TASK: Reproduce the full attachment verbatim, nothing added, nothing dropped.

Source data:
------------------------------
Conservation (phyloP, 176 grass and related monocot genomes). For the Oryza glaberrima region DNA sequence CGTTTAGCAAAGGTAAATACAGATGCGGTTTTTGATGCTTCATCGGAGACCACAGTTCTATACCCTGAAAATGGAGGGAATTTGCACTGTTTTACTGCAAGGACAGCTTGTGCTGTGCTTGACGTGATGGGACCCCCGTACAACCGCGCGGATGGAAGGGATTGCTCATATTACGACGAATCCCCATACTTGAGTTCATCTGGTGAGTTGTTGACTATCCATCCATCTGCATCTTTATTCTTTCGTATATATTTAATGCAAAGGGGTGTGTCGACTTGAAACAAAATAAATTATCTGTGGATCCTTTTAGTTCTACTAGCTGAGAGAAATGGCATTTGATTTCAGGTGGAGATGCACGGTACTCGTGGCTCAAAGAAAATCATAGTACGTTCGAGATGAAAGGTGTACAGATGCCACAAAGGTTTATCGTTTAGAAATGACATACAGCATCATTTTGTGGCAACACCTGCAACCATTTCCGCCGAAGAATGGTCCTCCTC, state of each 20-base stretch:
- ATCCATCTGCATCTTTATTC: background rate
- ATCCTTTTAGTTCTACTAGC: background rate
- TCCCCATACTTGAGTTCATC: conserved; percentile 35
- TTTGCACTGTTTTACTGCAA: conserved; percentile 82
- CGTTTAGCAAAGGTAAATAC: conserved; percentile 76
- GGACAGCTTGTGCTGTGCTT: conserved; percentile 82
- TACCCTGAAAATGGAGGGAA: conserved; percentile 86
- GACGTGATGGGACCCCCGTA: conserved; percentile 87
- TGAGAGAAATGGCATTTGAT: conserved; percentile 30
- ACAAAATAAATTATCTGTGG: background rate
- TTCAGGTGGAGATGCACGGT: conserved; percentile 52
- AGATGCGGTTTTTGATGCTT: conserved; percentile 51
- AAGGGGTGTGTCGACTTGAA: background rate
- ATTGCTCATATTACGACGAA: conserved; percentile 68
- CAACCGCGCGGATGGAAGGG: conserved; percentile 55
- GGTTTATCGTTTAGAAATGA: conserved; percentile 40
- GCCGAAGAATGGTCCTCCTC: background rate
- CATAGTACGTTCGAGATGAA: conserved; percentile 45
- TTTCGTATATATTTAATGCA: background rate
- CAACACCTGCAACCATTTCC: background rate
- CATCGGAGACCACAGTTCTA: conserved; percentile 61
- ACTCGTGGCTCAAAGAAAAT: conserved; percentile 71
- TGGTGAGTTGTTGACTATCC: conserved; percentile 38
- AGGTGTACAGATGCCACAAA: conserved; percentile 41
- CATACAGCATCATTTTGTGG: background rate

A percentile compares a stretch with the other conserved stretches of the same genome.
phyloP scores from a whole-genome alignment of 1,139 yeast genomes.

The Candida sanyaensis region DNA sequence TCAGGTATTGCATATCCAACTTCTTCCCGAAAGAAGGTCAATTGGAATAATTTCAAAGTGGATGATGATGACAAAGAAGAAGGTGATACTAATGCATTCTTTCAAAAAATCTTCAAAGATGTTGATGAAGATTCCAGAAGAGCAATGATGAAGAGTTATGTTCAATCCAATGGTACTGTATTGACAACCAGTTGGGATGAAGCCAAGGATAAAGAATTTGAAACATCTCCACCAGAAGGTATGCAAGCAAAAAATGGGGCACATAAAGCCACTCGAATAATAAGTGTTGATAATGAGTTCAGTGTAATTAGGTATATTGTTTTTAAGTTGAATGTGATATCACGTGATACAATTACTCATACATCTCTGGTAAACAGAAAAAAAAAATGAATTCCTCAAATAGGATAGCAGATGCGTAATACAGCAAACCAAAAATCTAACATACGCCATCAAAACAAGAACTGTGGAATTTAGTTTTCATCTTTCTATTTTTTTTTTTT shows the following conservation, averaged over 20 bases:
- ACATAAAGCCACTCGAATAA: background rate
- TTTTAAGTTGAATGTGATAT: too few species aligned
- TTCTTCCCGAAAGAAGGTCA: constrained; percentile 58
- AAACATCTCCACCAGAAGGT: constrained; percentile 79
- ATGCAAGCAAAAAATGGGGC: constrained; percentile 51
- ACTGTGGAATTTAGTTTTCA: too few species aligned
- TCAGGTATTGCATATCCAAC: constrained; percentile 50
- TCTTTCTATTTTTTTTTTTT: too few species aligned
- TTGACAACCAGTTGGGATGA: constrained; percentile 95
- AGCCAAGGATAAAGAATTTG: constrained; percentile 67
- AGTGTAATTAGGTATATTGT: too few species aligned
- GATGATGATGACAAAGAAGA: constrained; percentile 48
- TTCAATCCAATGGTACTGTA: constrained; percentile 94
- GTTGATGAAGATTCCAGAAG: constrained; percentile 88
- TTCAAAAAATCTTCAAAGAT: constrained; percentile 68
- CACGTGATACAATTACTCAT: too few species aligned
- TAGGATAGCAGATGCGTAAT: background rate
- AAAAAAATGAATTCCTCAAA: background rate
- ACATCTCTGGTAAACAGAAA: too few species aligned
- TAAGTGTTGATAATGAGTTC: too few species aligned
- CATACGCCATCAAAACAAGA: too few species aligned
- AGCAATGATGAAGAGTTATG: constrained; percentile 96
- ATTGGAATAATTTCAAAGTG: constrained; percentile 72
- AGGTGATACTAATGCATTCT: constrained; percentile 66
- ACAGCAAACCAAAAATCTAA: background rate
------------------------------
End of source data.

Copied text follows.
Conservation (phyloP, 176 grass and related monocot genomes). For the Oryza glaberrima region DNA sequence CGTTTAGCAAAGGTAAATACAGATGCGGTTTTTGATGCTTCATCGGAGACCACAGTTCTATACCCTGAAAATGGAGGGAATTTGCACTGTTTTACTGCAAGGACAGCTTGTGCTGTGCTTGACGTGATGGGACCCCCGTACAACCGCGCGGATGGAAGGGATTGCTCATATTACGACGAATCCCCATACTTGAGTTCATCTGGTGAGTTGTTGACTATCCATCCATCTGCATCTTTATTCTTTCGTATATATTTAATGCAAAGGGGTGTGTCGACTTGAAACAAAATAAATTATCTGTGGATCCTTTTAGTTCTACTAGCTGAGAGAAATGGCATTTGATTTCAGGTGGAGATGCACGGTACTCGTGGCTCAAAGAAAATCATAGTACGTTCGAGATGAAAGGTGTACAGATGCCACAAAGGTTTATCGTTTAGAAATGACATACAGCATCATTTTGTGGCAACACCTGCAACCATTTCCGCCGAAGAATGGTCCTCCTC, state of each 20-base stretch:
- ATCCATCTGCATCTTTATTC: background rate
- ATCCTTTTAGTTCTACTAGC: background rate
- TCCCCATACTTGAGTTCATC: conserved; percentile 35
- TTTGCACTGTTTTACTGCAA: conserved; percentile 82
- CGTTTAGCAAAGGTAAATAC: conserved; percentile 76
- GGACAGCTTGTGCTGTGCTT: conserved; percentile 82
- TACCCTGAAAATGGAGGGAA: conserved; percentile 86
- GACGTGATGGGACCCCCGTA: conserved; percentile 87
- TGAGAGAAATGGCATTTGAT: conserved; percentile 30
- ACAAAATAAATTATCTGTGG: background rate
- TTCAGGTGGAGATGCACGGT: conserved; percentile 52
- AGATGCGGTTTTTGATGCTT: conserved; percentile 51
- AAGGGGTGTGTCGACTTGAA: background rate
- ATTGCTCATATTACGACGAA: conserved; percentile 68
- CAACCGCGCGGATGGAAGGG: conserved; percentile 55
- GGTTTATCGTTTAGAAATGA: conserved; percentile 40
- GCCGAAGAATGGTCCTCCTC: background rate
- CATAGTACGTTCGAGATGAA: conserved; percentile 45
- TTTCGTATATATTTAATGCA: background rate
- CAACACCTGCAACCATTTCC: background rate
- CATCGGAGACCACAGTTCTA: conserved; percentile 61
- ACTCGTGGCTCAAAGAAAAT: conserved; percentile 71
- TGGTGAGTTGTTGACTATCC: conserved; percentile 38
- AGGTGTACAGATGCCACAAA: conserved; percentile 41
- CATACAGCATCATTTTGTGG: background rate

A percentile compares a stretch with the other conserved stretches of the same genome.
phyloP scores from a whole-genome alignment of 1,139 yeast genomes.

The Candida sanyaensis region DNA sequence TCAGGTATTGCATATCCAACTTCTTCCCGAAAGAAGGTCAATTGGAATAATTTCAAAGTGGATGATGATGACAAAGAAGAAGGTGATACTAATGCATTCTTTCAAAAAATCTTCAAAGATGTTGATGAAGATTCCAGAAGAGCAATGATGAAGAGTTATGTTCAATCCAATGGTACTGTATTGACAACCAGTTGGGATGAAGCCAAGGATAAAGAATTTGAAACATCTCCACCAGAAGGTATGCAAGCAAAAAATGGGGCACATAAAGCCACTCGAATAATAAGTGTTGATAATGAGTTCAGTGTAATTAGGTATATTGTTTTTAAGTTGAATGTGATATCACGTGATACAATTACTCATACATCTCTGGTAAACAGAAAAAAAAAATGAATTCCTCAAATAGGATAGCAGATGCGTAATACAGCAAACCAAAAATCTAACATACGCCATCAAAACAAGAACTGTGGAATTTAGTTTTCATCTTTCTATTTTTTTTTTTT shows the following conservation, averaged over 20 bases:
- ACATAAAGCCACTCGAATAA: background rate
- TTTTAAGTTGAATGTGATAT: too few species aligned
- TTCTTCCCGAAAGAAGGTCA: constrained; percentile 58
- AAACATCTCCACCAGAAGGT: constrained; percentile 79
- ATGCAAGCAAAAAATGGGGC: constrained; percentile 51
- ACTGTGGAATTTAGTTTTCA: too few species aligned
- TCAGGTATTGCATATCCAAC: constrained; percentile 50
- TCTTTCTATTTTTTTTTTTT: too few species aligned
- TTGACAACCAGTTGGGATGA: constrained; percentile 95
- AGCCAAGGATAAAGAATTTG: constrained; percentile 67
- AGTGTAATTAGGTATATTGT: too few species aligned
- GATGATGATGACAAAGAAGA: constrained; percentile 48
- TTCAATCCAATGGTACTGTA: constrained; percentile 94
- GTTGATGAAGATTCCAGAAG: constrained; percentile 88
- TTCAAAAAATCTTCAAAGAT: constrained; percentile 68
- CACGTGATACAATTACTCAT: too few species aligned
- TAGGATAGCAGATGCGTAAT: background rate
- AAAAAAATGAATTCCTCAAA: background rate
- ACATCTCTGGTAAACAGAAA: too few species aligned
- TAAGTGTTGATAATGAGTTC: too few species aligned
- CATACGCCATCAAAACAAGA: too few species aligned
- AGCAATGATGAAGAGTTATG: constrained; percentile 96
- ATTGGAATAATTTCAAAGTG: constrained; percentile 72
- AGGTGATACTAATGCATTCT: constrained; percentile 66
- ACAGCAAACCAAAAATCTAA: background rate